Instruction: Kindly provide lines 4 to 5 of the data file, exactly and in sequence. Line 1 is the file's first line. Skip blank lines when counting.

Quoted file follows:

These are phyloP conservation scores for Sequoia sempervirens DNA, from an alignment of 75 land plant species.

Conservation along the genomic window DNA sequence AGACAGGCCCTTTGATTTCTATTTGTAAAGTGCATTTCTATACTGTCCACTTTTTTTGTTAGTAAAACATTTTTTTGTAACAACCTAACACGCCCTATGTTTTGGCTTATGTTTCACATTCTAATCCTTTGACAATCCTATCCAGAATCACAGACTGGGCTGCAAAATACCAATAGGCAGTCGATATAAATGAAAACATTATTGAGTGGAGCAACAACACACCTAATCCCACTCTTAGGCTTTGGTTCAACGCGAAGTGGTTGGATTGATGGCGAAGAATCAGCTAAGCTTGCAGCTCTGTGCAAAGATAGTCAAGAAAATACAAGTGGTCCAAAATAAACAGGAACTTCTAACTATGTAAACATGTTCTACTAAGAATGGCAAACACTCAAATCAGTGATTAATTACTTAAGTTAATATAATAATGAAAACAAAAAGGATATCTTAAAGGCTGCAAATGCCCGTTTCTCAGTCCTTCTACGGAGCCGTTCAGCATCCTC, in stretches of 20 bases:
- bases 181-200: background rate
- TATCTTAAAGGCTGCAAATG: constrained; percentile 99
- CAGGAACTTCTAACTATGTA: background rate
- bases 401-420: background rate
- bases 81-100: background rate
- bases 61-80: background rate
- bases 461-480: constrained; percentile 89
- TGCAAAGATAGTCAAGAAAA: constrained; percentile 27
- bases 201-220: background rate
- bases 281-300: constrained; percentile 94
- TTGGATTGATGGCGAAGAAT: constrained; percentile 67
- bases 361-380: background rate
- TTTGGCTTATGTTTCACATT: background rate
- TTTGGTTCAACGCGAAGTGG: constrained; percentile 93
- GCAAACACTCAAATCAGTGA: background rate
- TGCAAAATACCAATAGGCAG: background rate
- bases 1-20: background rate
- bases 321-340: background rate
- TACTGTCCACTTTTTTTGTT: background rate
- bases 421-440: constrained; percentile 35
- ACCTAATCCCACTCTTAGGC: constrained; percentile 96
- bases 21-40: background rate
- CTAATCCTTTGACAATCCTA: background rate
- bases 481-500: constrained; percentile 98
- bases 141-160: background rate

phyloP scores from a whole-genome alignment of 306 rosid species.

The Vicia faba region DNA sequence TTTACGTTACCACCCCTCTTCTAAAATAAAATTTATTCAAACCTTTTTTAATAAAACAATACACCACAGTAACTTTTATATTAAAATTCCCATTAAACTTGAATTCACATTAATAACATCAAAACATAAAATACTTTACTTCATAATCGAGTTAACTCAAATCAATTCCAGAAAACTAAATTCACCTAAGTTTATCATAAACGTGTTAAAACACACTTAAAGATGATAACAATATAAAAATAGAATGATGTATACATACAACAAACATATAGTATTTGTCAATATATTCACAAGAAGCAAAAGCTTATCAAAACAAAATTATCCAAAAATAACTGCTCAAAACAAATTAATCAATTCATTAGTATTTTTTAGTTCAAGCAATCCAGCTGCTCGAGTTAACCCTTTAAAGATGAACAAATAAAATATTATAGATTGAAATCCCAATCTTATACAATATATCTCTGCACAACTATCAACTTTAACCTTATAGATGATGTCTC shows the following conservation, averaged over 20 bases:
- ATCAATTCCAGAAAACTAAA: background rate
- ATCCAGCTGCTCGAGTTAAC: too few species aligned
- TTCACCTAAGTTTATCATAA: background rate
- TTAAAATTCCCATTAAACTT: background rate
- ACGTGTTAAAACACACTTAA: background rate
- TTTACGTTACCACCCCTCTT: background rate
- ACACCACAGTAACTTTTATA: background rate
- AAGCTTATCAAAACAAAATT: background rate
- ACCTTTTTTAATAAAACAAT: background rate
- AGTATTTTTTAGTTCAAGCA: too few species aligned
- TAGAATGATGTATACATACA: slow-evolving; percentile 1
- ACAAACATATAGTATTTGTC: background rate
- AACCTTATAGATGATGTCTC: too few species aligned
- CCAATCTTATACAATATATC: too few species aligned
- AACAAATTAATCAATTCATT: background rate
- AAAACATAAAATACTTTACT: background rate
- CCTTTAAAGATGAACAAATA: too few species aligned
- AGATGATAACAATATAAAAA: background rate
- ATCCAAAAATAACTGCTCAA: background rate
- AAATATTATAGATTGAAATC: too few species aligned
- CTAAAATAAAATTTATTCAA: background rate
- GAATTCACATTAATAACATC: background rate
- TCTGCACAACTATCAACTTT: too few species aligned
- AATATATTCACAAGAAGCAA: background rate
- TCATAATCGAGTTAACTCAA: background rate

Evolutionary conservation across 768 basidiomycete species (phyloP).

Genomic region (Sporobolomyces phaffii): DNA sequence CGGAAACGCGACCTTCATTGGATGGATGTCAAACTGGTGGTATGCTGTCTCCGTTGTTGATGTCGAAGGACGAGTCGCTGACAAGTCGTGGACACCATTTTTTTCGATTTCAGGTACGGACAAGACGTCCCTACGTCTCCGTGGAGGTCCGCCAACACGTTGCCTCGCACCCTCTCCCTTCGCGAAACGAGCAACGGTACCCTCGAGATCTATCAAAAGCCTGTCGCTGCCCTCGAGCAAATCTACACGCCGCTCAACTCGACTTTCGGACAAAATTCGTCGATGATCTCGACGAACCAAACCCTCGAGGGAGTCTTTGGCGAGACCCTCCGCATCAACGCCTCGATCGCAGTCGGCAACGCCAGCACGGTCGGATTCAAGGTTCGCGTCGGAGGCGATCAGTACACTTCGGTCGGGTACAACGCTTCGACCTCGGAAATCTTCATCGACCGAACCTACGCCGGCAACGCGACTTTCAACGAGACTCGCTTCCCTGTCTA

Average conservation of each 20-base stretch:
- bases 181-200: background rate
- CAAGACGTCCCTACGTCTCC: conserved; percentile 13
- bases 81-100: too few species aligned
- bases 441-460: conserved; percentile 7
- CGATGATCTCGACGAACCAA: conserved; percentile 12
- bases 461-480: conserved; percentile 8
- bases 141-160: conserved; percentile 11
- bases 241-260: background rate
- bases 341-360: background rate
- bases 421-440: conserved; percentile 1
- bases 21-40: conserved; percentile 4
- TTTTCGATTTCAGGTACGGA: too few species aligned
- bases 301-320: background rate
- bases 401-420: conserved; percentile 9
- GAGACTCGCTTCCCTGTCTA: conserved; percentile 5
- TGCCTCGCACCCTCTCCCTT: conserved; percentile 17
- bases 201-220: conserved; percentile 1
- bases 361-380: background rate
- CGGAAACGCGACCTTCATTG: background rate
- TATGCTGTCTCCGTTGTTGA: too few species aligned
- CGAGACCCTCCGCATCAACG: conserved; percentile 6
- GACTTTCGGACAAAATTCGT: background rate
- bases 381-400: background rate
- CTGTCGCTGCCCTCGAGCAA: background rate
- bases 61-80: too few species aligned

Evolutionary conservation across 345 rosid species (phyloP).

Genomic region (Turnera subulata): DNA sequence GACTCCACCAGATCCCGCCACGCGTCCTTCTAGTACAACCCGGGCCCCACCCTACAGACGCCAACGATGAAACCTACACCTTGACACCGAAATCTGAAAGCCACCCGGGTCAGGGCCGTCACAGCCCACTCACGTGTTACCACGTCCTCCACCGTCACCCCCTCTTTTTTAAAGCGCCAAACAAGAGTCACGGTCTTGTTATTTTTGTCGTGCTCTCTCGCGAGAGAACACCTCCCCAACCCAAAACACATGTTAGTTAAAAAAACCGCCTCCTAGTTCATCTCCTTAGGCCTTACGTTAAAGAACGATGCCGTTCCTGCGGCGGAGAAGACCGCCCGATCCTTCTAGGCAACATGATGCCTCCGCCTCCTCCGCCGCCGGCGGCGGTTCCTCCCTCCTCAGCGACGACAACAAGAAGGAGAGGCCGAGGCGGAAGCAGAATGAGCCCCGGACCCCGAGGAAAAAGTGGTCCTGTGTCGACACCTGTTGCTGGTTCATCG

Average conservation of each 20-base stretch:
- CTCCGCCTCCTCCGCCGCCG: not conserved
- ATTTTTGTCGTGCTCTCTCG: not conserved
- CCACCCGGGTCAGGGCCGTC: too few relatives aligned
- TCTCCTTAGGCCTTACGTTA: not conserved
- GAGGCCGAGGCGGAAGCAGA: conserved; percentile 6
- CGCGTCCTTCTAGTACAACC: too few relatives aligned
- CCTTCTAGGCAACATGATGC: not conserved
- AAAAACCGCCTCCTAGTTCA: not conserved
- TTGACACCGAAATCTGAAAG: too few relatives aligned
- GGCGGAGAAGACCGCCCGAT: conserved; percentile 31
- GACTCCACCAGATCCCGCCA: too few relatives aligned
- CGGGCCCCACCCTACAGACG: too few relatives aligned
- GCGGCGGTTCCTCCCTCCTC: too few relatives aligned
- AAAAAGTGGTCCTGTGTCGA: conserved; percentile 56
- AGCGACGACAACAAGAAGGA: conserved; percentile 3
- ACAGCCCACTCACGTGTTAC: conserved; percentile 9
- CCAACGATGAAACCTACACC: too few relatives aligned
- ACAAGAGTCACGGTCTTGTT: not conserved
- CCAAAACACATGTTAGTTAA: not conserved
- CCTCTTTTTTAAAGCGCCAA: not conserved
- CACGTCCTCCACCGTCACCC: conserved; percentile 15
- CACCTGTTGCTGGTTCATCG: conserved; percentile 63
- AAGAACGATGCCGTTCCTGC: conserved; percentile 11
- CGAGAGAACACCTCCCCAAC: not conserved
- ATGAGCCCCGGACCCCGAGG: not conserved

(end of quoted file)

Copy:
- TATCTTAAAGGCTGCAAATG: constrained; percentile 99
- CAGGAACTTCTAACTATGTA: background rate